When the cat goes crazy

It begins with a rumble at the back of the apartment, a kind of strange noise that is reminiscent of the first rolls of thunder. We don’t know exactly what is happening, but our ears are perked up by the imminence of a looming danger. Very quickly, in the distance of the bedroom, we hear something like the beginning of a gallop, the echo of a wild ride, a haste of footsteps that shake the walls of the living room.

The time to sit up on the chair and there tumbles in front of you what seems to be your cat, a cat possessed by the devil and pursued, it seems, by a horde of bloodthirsty trappers or vengeful mice. It passes before your bewildered eyes at such a pace that the time to realize who, what is it – a cat? a supersonic missile? a creature from outer space? – he’s already gone and we hear the cavalcade that continues and reverberates through the whole house.

Your cat does not run, it runs.

A few moments later, it reappears as swiftly as ever, so fast that when it comes to taking the delicate bend leading to the kitchen, we hear its claws screaming on the floor as if to avoid going off the track, and after two or three rubbings untimely, the time to adapt his speed to the rogue curve which almost sent him crashing headlong into the wall, he was off again for a new lap.

When he finally comes back to you with a somewhat slower gait, he has the mad look of a character straight out of a Dostoyevsky novel. The pupils dilated, the mustaches stretched to their maximum, the ears pricked vertically, the hairs bristling like a hedgehog on acid, one would swear that he had just slipped two or three rails of coke, a cocktail of euphoric drugs.

Everything about him then speaks of the madness that inhabits him. He no longer belongs to himself and you hardly recognize in this feline replica of Jack Nicholson in Flight over a cuckoo’s nest this brave tomcat who sometimes slept dreamily in his basket. To see him standing in front of you like an exhibitionist at the exit of a libertine club, his eyes wide with a desire that does not say its name, you would think he was ready to go on a crusade. In his gaze, he has the fixity of one who has just seen God, and everything about him reflects a great interior disorder, a kind of temporary madness whose cause or origin no one can understand.

At this moment, we feel that the cat is in the grip of an agitation that overwhelms him entirely. Were he able to see himself at this moment he would come to doubt his own existence as if a double lived in him without his knowledge. There would be the everyday cat, the one who sleeps, eats and sleeps again and then, this one, this other, this stranger, this monster with which it is very difficult or even impossible to identify.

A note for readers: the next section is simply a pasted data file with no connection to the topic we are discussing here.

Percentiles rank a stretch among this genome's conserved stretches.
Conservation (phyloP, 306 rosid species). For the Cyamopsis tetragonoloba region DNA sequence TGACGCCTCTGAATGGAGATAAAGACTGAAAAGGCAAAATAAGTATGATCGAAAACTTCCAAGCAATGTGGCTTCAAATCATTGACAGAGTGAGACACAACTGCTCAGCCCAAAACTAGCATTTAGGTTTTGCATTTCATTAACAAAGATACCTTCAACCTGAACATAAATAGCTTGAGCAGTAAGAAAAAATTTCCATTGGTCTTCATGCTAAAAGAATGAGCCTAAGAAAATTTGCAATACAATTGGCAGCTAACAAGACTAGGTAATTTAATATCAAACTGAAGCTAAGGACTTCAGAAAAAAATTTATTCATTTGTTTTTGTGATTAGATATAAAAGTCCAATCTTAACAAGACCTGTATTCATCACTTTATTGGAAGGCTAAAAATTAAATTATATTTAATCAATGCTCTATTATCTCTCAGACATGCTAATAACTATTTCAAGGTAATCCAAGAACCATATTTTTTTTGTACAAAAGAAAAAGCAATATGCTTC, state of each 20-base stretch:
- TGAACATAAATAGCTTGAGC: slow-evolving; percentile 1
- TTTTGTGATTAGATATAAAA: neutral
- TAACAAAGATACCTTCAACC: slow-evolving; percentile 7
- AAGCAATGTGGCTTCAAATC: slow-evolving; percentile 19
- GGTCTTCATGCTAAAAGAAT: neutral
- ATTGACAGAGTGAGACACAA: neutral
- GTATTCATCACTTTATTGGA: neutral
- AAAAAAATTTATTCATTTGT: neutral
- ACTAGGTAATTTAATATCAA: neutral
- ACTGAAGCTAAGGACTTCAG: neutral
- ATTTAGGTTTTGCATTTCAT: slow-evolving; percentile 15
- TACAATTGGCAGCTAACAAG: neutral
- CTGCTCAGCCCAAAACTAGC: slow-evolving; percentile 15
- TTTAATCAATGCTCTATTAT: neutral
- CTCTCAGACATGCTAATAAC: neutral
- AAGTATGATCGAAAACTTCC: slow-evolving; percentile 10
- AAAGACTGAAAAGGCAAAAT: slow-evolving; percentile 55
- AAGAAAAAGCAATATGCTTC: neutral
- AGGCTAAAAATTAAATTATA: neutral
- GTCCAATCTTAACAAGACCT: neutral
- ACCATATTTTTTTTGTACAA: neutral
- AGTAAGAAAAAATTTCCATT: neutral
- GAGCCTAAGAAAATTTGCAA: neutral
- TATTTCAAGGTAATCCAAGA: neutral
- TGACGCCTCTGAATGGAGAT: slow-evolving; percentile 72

To see him scamper off in this way, climbing to the ceiling, hanging from the chandelier, bouncing against the walls, climbing the bookcases, running as if death himself were pursuing him, we feel at this moment an immense compassion for this creature who ordinary is called a cat. Obviously, this thing, whatever its real nature, its real name, is the victim of hallucinations, of a behavioral disorder usually spotted in the seriously ill, of those who haunt the corridors of a psychiatric hospital and pretend be the ghost of Napoleon or the reincarnation of Christ.

What does he see at this hour? What does he mean? What sort of doomsday scenario is swirling around in his brain? Is he like the poet who suffers because lucidity is the wound closest to the sun? Has he just understood the absurdity of all life, his own as well as that of his imbecile master? Is he responding to the call of a drive that would be that of his species, a desperate attempt to escape the clutches of fate, the certainty of death that is coming? Or is he just crazy, sublimely, royally, triumphantly crazy?

I do not know.

Sometimes I come to envy. Ah, if only I was allowed for a moment to run like that too, to run down the stairs, to rush into the street with all my business ceasing, looking so bewildered that passers-by would get scared and pray all the gods on earth never look like me! Ah, if I too could be mad for just a few minutes a day, regain the lightness of existence, free myself from all dogma and go into the streets as if nothing mattered, neither the passing of time, nor the ordinary men, the awful mastication of everyday life!

Except that me, unlike my cat who once his crisis is over, blandly finds the comfort of his basket, I wouldn’t stop.

Crazy I am, crazy I will stay.

At the same time, crazy, I already am, right?

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